As home trends shift toward smaller spaces and simpler living, many are exploring non-traditional housing, such as campers and RVs. While lots of fulltime RV fans are retirees, people of all ages who crave freedom and financial savings are embracing the lifestyle. See if you think RV living might be right for you.
Cost versus size. Since you’re going to be spending a lot of time in your camper, research your options and choose wisely. One popular choice is a travel trailer. They cost less than many other options and are relatively lightweight, but do require a truck for towing. A fifth-wheel is similar to a travel trailer, but sits on the bed of a truck. Because of the space over the truck, fifth-wheels tend to have more storage, but also have stairs. They also are more expensive than a travel trailer. Motorhomes are a third option. While they are the most expensive, they come with lots of amenities. Keep in mind, motorhomes may be too large to fit in some campgrounds.
A place to park. Many localities prohibit long-term RV parking, but there are numerous options, including private RV parks, public campgrounds, and public land holdings. Private parks are very common, running the gamut in cost and amenities. Many have electric, water, and sewer connections. Some offer internet, cable TV, pools, and laundry facilities. Public campgrounds include those at National Parks. They are more economical, but may offer fewer perks. Generally, these parks don’t have sewer hookups. Instead, RVers share an on-site sewer dump station. The main downside: RVers are typically limited to two-week stays. A final option is parking on unrestricted, public land with no amenities. The cost is virtually zero, but RVers should verify they are permitted to stay. It’s clearly not the choice for everyone, living without water, sewer, and electrical hookups.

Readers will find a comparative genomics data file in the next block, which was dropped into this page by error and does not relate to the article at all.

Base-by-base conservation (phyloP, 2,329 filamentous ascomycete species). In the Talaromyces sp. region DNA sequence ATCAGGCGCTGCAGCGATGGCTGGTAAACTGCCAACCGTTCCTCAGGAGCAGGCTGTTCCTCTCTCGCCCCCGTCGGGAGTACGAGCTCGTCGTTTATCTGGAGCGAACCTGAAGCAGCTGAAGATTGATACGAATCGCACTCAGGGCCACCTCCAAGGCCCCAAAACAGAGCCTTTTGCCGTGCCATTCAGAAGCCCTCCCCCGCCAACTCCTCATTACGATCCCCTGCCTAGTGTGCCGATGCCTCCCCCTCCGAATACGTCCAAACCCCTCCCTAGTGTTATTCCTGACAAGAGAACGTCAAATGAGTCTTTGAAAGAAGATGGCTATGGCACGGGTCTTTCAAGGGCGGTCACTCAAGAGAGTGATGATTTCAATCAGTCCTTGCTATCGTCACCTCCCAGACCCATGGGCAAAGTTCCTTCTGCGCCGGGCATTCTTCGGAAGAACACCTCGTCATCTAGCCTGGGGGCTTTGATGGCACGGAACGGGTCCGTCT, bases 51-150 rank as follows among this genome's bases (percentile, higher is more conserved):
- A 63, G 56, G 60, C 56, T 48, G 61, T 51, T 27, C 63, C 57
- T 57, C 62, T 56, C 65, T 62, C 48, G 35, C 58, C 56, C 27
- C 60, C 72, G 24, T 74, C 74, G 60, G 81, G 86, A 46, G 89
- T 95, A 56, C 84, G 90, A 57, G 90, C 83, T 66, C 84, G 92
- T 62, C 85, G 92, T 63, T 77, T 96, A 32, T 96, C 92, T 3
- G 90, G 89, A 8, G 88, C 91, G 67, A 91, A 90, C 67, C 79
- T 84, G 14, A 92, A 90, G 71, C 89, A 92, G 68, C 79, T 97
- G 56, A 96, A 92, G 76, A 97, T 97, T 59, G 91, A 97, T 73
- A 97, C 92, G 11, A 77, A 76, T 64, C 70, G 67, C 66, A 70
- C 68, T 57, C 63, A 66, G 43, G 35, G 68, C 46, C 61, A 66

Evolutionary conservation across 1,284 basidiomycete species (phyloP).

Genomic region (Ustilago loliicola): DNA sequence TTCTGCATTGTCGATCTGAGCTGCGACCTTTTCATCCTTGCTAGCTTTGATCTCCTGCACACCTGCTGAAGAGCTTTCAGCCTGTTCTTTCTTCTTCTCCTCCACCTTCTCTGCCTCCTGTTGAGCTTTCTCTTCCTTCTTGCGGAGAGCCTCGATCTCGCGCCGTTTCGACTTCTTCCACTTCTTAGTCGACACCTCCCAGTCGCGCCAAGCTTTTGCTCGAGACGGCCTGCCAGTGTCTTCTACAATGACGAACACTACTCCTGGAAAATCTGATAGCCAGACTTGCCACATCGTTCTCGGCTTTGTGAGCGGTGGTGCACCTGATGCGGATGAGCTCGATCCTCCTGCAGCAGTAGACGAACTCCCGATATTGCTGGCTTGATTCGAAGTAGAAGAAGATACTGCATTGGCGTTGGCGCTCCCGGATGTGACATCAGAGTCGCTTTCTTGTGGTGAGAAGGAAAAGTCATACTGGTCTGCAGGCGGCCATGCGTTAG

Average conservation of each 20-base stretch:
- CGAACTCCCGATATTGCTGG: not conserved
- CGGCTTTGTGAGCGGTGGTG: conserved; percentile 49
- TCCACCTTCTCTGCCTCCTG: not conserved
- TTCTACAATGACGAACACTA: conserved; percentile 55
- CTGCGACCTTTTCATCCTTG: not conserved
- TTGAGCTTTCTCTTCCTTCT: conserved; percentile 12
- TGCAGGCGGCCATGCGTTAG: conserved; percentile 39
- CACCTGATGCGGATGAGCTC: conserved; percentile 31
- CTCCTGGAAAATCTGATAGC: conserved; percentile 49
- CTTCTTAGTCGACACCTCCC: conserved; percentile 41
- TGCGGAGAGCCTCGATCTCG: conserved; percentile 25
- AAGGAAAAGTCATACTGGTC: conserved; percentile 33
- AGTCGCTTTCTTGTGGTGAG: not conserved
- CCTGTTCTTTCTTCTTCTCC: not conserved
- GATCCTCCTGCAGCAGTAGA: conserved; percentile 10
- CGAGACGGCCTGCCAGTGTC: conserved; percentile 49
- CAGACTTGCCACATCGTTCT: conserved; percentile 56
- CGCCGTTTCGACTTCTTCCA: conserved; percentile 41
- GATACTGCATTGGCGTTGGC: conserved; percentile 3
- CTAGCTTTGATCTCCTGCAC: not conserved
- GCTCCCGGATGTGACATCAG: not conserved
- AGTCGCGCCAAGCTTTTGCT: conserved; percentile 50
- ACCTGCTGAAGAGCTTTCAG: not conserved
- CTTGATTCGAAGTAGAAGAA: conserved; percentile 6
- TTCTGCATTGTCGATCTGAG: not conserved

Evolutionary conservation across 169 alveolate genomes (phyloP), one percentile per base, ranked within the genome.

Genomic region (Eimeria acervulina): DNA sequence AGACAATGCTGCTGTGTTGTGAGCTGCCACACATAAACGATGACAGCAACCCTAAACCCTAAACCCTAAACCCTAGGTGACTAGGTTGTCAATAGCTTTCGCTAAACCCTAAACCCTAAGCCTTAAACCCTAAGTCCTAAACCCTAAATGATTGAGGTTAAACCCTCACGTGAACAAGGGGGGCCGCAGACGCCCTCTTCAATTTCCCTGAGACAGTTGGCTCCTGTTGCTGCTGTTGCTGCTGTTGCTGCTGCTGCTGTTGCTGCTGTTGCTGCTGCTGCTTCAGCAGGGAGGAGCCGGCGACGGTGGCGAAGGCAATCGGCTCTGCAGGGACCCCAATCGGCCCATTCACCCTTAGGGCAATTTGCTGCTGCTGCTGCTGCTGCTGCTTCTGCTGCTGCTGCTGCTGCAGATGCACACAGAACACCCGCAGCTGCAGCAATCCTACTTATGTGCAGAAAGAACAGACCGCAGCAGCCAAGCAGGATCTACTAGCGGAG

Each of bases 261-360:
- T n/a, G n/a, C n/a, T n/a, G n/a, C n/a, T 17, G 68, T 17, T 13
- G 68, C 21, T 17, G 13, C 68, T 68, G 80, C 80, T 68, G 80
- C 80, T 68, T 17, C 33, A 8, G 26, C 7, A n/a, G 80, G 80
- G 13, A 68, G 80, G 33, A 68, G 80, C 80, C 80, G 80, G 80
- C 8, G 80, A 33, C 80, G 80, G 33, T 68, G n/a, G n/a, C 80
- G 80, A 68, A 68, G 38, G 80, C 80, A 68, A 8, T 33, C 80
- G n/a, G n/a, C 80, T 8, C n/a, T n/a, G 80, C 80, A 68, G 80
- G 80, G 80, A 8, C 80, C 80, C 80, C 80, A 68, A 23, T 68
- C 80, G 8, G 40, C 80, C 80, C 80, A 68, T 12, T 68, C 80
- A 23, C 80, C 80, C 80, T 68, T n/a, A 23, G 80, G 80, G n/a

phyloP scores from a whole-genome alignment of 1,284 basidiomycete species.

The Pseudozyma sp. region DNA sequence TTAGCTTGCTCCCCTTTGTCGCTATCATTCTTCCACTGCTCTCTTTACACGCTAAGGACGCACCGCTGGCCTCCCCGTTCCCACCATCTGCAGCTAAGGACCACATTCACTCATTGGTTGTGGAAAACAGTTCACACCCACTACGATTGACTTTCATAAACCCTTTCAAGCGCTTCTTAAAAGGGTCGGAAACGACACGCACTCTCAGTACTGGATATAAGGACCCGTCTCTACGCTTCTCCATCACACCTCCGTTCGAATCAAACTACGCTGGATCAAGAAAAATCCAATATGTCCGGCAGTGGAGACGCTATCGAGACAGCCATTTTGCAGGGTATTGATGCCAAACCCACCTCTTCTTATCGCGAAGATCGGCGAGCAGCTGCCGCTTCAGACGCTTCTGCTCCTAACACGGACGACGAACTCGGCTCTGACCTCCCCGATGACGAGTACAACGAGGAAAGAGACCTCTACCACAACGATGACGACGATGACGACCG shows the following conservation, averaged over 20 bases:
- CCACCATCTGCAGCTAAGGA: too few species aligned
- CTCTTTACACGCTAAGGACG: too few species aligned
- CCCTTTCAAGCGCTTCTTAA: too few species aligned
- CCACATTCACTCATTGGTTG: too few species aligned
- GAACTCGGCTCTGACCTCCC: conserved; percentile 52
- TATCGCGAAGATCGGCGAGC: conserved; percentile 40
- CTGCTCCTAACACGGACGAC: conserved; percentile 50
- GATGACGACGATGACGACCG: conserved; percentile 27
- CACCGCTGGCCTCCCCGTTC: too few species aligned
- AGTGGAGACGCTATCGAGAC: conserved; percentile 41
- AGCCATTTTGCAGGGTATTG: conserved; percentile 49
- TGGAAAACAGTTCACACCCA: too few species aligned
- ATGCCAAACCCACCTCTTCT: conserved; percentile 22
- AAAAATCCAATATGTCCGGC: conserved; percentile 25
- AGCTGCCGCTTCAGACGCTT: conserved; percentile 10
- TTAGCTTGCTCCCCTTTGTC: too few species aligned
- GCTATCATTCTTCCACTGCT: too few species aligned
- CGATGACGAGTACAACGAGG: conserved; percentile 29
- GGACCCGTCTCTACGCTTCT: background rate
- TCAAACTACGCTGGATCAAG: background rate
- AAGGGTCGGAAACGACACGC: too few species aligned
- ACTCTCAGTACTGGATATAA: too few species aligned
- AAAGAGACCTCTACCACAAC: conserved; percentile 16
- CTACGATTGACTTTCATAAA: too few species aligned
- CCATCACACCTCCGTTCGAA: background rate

Deal with your stuff. Living in an RV means paring down to the essentials in life. You’ve got three main options. The first is to sell, donate, and give away, all your non-essentials. If you have lots of pictures, movies, or books, take the opportunity to digitize what you can. If you’re not ready for a major purge, a second option is to rent a storage unit. Estimate the value of your belongings and the rental cost before making a commitment. A third option is to ask friends or family members to store your belongings. While cheaper, or maybe even free, you run the risk of imposing on your loved ones’ generosity.